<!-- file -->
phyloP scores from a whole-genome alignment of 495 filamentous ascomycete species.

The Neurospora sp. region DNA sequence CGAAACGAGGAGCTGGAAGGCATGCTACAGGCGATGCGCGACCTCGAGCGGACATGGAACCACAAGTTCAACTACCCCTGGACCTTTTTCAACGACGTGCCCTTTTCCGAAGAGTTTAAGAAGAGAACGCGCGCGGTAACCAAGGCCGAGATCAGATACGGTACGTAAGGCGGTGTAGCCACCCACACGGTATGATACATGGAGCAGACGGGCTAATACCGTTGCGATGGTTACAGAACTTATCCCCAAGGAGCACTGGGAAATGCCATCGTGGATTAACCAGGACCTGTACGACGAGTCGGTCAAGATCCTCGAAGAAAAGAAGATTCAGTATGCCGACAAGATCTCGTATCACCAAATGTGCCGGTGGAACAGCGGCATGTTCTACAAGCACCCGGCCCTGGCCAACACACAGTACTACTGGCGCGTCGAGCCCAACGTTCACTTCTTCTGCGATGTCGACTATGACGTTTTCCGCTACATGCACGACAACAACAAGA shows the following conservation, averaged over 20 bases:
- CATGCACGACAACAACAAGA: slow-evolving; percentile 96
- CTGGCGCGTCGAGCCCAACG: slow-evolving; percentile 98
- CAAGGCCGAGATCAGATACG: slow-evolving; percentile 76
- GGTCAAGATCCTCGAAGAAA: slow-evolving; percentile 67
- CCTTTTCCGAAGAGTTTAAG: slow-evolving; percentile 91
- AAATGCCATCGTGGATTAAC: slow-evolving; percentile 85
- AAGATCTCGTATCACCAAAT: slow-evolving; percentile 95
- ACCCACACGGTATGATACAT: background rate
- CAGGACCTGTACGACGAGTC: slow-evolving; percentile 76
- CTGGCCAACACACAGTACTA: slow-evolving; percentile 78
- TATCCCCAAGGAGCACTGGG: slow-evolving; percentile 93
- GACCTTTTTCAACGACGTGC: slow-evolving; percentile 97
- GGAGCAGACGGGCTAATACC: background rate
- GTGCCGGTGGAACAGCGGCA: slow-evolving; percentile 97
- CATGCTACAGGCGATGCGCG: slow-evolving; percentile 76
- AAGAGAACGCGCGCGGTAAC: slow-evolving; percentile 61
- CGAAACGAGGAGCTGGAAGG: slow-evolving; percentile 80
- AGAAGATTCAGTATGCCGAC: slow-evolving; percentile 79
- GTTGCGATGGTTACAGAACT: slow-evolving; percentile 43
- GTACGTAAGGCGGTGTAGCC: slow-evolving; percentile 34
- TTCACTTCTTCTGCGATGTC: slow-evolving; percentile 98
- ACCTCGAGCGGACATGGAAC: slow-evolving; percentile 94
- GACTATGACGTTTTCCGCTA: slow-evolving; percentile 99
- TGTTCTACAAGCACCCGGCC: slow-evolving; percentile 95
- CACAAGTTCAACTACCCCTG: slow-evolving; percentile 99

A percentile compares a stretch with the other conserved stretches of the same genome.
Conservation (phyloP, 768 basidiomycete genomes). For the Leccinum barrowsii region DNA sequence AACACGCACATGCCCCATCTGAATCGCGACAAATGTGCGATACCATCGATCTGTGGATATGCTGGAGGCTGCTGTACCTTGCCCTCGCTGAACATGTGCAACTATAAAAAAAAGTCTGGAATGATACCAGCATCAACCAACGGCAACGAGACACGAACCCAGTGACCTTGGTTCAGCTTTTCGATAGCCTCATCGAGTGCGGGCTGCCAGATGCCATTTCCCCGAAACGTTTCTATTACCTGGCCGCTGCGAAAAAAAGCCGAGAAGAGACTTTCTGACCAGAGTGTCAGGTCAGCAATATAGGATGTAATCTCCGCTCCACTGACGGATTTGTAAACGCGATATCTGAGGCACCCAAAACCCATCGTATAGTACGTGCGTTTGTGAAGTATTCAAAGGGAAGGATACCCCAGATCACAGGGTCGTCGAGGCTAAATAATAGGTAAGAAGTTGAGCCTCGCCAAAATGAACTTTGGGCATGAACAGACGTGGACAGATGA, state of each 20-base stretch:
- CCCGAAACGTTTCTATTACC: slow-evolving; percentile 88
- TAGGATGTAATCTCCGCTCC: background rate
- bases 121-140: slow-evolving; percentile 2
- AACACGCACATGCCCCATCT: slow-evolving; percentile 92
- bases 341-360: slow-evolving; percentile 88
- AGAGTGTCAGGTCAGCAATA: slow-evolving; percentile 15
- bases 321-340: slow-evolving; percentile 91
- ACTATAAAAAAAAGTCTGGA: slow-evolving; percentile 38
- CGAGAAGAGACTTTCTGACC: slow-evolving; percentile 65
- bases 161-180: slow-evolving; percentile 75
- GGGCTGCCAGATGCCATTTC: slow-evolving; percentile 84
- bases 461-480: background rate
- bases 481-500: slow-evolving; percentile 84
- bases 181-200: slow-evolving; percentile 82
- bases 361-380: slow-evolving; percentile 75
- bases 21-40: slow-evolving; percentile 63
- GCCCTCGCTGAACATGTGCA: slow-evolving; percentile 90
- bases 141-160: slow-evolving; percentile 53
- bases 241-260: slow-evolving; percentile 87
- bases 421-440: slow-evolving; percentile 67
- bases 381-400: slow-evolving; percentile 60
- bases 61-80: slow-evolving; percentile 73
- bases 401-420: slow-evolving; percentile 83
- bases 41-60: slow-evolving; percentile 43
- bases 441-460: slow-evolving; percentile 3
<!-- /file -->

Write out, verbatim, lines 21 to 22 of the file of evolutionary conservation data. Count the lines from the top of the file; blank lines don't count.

- GTTGCGATGGTTACAGAACT: slow-evolving; percentile 43
- GTACGTAAGGCGGTGTAGCC: slow-evolving; percentile 34